Quantcast
Energy
An activist adjusts his hat while protesting the Keystone XL Pipeline during the Native Nations Rise protest on March 10, 2017 in Washington, DC. The KXL has been at the center of a contentious fight for a decade. Brendan Smialowski / AFP / Getty Images

KXL Pipeline Developer Plans to Start Construction in 2019

Construction on the long-delayed Keystone XL (KXL) pipeline is planned for 2019, developer TransCanada said Monday.

"Keystone XL has undergone years of extensive environmental review by federal and state regulators," TransCanada spokesman Matthew John told Omaha World-Herald. "All of these evaluations show that Keystone XL can be built safely and with minimal impact to the environment."


The move comes after President Trump's State Department—in response to a judge's order—released a nearly 340-page draft review on Friday that said the pipeline's alternative route approved by Nebraska regulators in November will have "no significant direct, indirect or cumulative effects on the quality of the natural or human environments."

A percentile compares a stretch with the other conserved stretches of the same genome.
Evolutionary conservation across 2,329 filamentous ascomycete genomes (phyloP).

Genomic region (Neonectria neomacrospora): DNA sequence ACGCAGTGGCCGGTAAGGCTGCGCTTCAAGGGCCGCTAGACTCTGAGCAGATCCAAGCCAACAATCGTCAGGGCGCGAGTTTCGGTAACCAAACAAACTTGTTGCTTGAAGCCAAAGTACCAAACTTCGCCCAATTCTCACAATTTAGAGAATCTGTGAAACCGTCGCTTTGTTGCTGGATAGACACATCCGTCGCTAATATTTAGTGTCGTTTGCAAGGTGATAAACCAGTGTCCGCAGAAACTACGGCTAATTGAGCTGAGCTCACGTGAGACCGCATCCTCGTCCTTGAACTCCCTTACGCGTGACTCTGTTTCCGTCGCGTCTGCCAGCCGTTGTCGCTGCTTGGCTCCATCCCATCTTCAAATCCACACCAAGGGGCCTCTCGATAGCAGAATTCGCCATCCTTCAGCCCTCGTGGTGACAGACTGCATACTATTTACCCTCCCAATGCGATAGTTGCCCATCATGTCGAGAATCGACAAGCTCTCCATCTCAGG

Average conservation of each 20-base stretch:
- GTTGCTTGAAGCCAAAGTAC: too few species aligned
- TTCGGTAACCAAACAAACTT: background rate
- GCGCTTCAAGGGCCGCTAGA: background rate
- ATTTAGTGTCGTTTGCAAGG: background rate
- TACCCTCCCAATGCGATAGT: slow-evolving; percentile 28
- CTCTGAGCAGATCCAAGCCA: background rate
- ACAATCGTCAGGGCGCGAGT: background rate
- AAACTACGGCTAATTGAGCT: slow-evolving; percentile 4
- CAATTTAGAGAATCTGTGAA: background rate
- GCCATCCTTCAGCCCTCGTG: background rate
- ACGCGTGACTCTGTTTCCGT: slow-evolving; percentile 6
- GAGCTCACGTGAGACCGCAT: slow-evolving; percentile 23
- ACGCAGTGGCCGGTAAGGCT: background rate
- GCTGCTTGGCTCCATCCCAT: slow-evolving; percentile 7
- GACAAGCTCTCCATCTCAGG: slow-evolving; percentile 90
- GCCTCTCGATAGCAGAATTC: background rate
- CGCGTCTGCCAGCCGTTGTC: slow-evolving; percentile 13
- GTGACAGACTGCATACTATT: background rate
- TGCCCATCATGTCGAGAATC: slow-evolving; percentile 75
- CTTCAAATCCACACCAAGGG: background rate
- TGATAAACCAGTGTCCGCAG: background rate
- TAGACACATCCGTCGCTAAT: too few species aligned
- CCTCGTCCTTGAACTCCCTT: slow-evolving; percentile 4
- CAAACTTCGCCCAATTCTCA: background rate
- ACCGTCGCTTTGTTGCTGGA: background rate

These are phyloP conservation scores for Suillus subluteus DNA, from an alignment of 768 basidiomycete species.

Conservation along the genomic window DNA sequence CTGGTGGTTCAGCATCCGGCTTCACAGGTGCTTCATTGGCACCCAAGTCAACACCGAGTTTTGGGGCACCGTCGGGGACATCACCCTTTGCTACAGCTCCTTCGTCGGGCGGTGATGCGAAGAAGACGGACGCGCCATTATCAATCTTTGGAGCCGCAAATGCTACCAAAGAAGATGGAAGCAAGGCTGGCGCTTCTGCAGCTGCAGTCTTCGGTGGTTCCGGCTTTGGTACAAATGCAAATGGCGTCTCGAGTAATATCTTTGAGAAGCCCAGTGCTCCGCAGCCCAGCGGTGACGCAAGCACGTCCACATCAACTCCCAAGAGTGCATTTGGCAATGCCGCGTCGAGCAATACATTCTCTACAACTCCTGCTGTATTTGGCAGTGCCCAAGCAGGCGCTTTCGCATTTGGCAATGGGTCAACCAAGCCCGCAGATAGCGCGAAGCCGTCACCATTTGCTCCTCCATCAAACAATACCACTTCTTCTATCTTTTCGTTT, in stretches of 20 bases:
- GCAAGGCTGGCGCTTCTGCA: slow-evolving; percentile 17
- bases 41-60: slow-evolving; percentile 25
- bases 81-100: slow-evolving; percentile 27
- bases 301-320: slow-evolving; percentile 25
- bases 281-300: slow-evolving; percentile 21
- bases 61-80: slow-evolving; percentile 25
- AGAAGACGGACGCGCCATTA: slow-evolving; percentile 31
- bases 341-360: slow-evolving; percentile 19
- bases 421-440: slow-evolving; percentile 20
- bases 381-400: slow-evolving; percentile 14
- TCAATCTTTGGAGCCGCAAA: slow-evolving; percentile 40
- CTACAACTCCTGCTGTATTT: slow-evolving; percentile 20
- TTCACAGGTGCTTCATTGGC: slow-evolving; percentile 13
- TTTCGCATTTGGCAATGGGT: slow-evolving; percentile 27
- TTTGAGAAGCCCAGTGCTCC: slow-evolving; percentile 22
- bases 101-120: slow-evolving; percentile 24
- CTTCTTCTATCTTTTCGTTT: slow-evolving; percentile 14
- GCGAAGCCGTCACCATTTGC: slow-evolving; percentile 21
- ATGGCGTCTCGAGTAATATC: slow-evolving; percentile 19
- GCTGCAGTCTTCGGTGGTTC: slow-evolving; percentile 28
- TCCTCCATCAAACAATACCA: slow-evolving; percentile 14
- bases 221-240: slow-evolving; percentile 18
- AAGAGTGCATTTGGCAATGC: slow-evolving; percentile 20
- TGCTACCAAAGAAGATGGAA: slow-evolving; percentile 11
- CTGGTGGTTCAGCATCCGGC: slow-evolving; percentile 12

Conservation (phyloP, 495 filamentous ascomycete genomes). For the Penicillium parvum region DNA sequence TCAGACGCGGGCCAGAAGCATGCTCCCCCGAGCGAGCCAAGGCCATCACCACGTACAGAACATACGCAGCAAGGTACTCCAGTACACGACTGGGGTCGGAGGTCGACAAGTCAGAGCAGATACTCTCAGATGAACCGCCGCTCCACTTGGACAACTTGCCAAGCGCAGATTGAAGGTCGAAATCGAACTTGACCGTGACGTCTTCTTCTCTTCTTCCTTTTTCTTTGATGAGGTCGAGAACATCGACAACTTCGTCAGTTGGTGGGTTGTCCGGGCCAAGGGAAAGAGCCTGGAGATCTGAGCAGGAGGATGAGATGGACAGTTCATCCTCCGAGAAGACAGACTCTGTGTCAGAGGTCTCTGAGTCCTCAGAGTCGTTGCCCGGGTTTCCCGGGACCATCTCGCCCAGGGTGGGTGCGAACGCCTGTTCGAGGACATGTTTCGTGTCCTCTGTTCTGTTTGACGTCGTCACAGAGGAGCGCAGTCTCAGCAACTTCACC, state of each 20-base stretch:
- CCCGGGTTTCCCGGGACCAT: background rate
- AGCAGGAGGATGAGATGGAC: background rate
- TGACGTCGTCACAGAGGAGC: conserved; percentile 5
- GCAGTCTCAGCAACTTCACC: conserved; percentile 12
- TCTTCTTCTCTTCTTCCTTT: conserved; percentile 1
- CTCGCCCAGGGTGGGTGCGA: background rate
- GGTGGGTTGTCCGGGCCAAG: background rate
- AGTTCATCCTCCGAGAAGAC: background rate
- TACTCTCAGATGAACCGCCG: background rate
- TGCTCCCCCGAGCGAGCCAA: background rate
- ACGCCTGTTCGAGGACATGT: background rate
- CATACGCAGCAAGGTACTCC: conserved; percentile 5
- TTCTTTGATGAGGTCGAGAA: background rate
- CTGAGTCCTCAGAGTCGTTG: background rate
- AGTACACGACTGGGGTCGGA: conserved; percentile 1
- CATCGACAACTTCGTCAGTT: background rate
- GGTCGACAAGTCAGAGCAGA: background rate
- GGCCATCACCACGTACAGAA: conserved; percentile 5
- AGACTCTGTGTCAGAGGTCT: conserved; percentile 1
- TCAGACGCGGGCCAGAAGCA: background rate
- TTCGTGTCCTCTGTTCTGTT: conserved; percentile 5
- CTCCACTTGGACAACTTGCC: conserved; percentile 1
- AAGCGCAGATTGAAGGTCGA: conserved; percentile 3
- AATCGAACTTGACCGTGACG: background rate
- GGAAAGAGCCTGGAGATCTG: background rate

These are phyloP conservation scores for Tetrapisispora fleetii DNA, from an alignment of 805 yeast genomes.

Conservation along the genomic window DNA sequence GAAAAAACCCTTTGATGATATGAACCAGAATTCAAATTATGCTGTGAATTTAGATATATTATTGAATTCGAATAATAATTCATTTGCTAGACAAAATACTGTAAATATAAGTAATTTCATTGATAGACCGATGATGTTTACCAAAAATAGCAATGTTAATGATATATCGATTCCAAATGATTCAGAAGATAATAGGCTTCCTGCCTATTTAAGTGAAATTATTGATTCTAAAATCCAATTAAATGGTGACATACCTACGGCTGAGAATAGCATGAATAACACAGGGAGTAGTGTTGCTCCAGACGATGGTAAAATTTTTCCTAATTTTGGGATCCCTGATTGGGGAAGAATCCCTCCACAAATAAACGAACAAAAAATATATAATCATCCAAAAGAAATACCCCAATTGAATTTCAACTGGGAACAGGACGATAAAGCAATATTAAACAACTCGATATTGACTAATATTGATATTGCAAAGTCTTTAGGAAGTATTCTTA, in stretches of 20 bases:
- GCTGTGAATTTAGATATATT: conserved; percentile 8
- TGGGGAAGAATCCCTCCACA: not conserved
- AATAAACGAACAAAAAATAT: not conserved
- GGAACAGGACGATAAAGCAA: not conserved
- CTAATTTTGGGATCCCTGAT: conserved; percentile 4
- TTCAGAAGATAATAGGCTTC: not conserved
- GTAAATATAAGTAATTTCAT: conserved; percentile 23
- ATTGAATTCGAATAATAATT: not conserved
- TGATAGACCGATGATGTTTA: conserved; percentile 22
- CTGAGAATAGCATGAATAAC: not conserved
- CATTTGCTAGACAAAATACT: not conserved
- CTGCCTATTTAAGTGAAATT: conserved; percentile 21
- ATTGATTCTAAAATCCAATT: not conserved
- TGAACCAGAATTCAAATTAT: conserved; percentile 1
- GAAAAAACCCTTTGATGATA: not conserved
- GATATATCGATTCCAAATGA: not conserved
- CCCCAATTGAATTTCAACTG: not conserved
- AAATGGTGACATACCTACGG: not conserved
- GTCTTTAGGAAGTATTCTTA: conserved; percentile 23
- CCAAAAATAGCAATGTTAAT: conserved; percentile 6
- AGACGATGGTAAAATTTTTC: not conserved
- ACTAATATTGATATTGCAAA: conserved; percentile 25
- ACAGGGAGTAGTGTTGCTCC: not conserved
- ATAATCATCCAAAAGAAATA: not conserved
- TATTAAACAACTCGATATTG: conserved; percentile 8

"Prompt cleanup response would likely be capable of remediating the contaminated soils before the hazardous release reaches groundwater depth," the report also said.

The KXL has been at the center of a contentious fight for a decade. If built, the $8 billion, 1,184-mile pipeline will transport heavy crude oil from Alberta's tar sands through Montana and North and South Dakota to connect with an existing Keystone pipeline in Nebraska.

President Obama rejected the KXL in 2015 partly due to concerns about its contribution to climate change, but President Trump reversed the decision shortly after taking office.

Indigenous groups worry that its path would cross drinking water sources and treaty territories. Earlier this month, the Fort Belknap Indian Community of Montana and the Rosebud Sioux Tribe of South Dakota asked a Montana judge to rescind the permit granted by the Trump administration, saying it did not assess how the pipeline would impact their water and sacred lands.

Environmental groups sharply criticized the Trump administration's review and vowed to fight the project.

“The Trump administration sees no problem with building Keystone XL—in other news, the grass is still green and the sky is still blue," Sierra Club Beyond Dirty Fuels campaign director Kelly Martin said in a press release.